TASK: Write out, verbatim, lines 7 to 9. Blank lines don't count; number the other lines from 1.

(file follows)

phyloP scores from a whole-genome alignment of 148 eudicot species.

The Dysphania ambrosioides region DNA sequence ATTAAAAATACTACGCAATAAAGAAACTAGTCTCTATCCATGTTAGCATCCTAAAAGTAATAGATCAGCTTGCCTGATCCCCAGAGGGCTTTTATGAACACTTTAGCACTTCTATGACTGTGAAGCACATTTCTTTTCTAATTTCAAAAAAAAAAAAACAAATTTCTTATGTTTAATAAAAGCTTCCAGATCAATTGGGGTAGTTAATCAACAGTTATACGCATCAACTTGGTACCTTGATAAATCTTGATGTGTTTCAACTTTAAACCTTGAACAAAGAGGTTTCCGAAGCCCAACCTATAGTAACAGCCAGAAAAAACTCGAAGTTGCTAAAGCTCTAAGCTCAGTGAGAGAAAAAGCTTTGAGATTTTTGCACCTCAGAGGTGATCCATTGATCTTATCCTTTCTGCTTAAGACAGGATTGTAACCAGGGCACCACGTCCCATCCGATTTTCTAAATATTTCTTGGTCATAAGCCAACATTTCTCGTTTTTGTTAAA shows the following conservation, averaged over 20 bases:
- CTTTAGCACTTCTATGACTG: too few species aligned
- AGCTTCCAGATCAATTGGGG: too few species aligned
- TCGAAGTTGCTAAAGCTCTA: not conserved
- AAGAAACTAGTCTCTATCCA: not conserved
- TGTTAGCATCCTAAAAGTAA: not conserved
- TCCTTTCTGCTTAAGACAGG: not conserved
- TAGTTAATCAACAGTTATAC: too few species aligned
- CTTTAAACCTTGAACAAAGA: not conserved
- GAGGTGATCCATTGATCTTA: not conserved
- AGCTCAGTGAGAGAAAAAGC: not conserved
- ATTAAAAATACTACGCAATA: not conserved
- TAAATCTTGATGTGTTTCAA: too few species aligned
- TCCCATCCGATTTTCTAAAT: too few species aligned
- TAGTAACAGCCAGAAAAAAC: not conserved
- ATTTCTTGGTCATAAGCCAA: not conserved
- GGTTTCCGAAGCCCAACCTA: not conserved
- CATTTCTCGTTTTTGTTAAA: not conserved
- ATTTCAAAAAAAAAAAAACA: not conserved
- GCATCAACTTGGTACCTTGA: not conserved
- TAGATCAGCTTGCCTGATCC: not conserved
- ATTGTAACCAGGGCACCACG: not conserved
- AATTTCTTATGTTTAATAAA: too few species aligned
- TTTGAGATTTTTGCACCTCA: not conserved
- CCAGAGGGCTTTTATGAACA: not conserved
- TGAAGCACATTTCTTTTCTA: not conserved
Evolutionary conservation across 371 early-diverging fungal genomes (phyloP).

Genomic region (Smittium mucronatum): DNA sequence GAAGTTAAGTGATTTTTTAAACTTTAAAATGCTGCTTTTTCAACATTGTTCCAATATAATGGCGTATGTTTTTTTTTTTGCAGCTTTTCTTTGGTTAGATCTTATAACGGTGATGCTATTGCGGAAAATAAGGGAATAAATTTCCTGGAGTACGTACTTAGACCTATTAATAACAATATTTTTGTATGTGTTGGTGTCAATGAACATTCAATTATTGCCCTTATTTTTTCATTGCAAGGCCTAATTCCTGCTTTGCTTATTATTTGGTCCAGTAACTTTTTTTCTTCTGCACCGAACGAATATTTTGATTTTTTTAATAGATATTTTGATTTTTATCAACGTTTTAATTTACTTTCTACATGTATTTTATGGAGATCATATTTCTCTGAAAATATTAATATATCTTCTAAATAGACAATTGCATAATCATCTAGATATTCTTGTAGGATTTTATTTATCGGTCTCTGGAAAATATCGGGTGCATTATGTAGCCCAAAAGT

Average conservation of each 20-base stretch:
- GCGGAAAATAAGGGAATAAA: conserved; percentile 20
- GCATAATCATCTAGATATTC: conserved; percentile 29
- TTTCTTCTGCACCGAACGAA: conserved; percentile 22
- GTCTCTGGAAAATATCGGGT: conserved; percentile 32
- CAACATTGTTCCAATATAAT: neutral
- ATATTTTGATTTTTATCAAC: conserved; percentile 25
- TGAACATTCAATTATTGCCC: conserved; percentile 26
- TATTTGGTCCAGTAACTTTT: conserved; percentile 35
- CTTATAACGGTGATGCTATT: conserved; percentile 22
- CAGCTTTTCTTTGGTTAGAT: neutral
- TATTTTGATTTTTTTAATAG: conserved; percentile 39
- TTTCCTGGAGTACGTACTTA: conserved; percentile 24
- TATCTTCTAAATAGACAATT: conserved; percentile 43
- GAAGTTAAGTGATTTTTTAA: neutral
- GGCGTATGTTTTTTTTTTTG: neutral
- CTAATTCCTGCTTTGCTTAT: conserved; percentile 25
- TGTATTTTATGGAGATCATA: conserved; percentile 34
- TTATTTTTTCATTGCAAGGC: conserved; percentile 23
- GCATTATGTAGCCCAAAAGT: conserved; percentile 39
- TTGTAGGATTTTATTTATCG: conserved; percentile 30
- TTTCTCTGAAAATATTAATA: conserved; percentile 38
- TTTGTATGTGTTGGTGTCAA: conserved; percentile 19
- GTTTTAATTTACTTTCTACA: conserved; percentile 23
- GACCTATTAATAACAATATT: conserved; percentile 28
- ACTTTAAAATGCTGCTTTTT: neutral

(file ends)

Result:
- TGTTAGCATCCTAAAAGTAA: not conserved
- TCCTTTCTGCTTAAGACAGG: not conserved
- TAGTTAATCAACAGTTATAC: too few species aligned